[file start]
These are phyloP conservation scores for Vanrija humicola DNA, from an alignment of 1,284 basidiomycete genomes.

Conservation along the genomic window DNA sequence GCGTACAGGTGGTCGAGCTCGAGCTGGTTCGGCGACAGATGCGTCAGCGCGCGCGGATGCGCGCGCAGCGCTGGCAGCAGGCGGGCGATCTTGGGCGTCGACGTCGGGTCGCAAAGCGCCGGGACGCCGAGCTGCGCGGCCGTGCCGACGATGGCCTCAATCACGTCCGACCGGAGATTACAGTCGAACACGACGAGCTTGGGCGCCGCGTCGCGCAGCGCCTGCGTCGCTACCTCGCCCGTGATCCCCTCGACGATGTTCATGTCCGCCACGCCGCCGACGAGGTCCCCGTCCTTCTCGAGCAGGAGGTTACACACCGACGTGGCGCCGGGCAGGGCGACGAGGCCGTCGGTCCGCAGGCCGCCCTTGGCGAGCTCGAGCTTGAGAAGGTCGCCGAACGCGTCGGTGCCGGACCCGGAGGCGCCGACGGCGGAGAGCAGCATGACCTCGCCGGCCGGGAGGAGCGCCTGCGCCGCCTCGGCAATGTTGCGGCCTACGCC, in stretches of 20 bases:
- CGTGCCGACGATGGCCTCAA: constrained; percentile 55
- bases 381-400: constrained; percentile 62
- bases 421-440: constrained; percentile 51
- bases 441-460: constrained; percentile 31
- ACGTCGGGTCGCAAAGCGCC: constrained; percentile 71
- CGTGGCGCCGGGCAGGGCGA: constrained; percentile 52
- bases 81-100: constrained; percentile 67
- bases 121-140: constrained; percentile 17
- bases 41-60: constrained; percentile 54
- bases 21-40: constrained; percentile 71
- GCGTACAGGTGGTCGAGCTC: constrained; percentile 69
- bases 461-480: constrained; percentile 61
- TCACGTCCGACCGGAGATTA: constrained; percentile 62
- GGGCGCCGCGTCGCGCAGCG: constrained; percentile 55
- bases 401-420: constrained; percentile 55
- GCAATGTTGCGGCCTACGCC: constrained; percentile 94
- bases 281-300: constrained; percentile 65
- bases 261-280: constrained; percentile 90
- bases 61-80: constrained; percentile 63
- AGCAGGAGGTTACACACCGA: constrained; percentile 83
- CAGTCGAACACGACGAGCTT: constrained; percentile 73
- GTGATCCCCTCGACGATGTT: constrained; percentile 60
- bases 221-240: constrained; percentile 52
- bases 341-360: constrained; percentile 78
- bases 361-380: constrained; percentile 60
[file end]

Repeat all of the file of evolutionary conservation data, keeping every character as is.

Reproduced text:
These are phyloP conservation scores for Vanrija humicola DNA, from an alignment of 1,284 basidiomycete genomes.

Conservation along the genomic window DNA sequence GCGTACAGGTGGTCGAGCTCGAGCTGGTTCGGCGACAGATGCGTCAGCGCGCGCGGATGCGCGCGCAGCGCTGGCAGCAGGCGGGCGATCTTGGGCGTCGACGTCGGGTCGCAAAGCGCCGGGACGCCGAGCTGCGCGGCCGTGCCGACGATGGCCTCAATCACGTCCGACCGGAGATTACAGTCGAACACGACGAGCTTGGGCGCCGCGTCGCGCAGCGCCTGCGTCGCTACCTCGCCCGTGATCCCCTCGACGATGTTCATGTCCGCCACGCCGCCGACGAGGTCCCCGTCCTTCTCGAGCAGGAGGTTACACACCGACGTGGCGCCGGGCAGGGCGACGAGGCCGTCGGTCCGCAGGCCGCCCTTGGCGAGCTCGAGCTTGAGAAGGTCGCCGAACGCGTCGGTGCCGGACCCGGAGGCGCCGACGGCGGAGAGCAGCATGACCTCGCCGGCCGGGAGGAGCGCCTGCGCCGCCTCGGCAATGTTGCGGCCTACGCC, in stretches of 20 bases:
- CGTGCCGACGATGGCCTCAA: constrained; percentile 55
- bases 381-400: constrained; percentile 62
- bases 421-440: constrained; percentile 51
- bases 441-460: constrained; percentile 31
- ACGTCGGGTCGCAAAGCGCC: constrained; percentile 71
- CGTGGCGCCGGGCAGGGCGA: constrained; percentile 52
- bases 81-100: constrained; percentile 67
- bases 121-140: constrained; percentile 17
- bases 41-60: constrained; percentile 54
- bases 21-40: constrained; percentile 71
- GCGTACAGGTGGTCGAGCTC: constrained; percentile 69
- bases 461-480: constrained; percentile 61
- TCACGTCCGACCGGAGATTA: constrained; percentile 62
- GGGCGCCGCGTCGCGCAGCG: constrained; percentile 55
- bases 401-420: constrained; percentile 55
- GCAATGTTGCGGCCTACGCC: constrained; percentile 94
- bases 281-300: constrained; percentile 65
- bases 261-280: constrained; percentile 90
- bases 61-80: constrained; percentile 63
- AGCAGGAGGTTACACACCGA: constrained; percentile 83
- CAGTCGAACACGACGAGCTT: constrained; percentile 73
- GTGATCCCCTCGACGATGTT: constrained; percentile 60
- bases 221-240: constrained; percentile 52
- bases 341-360: constrained; percentile 78
- bases 361-380: constrained; percentile 60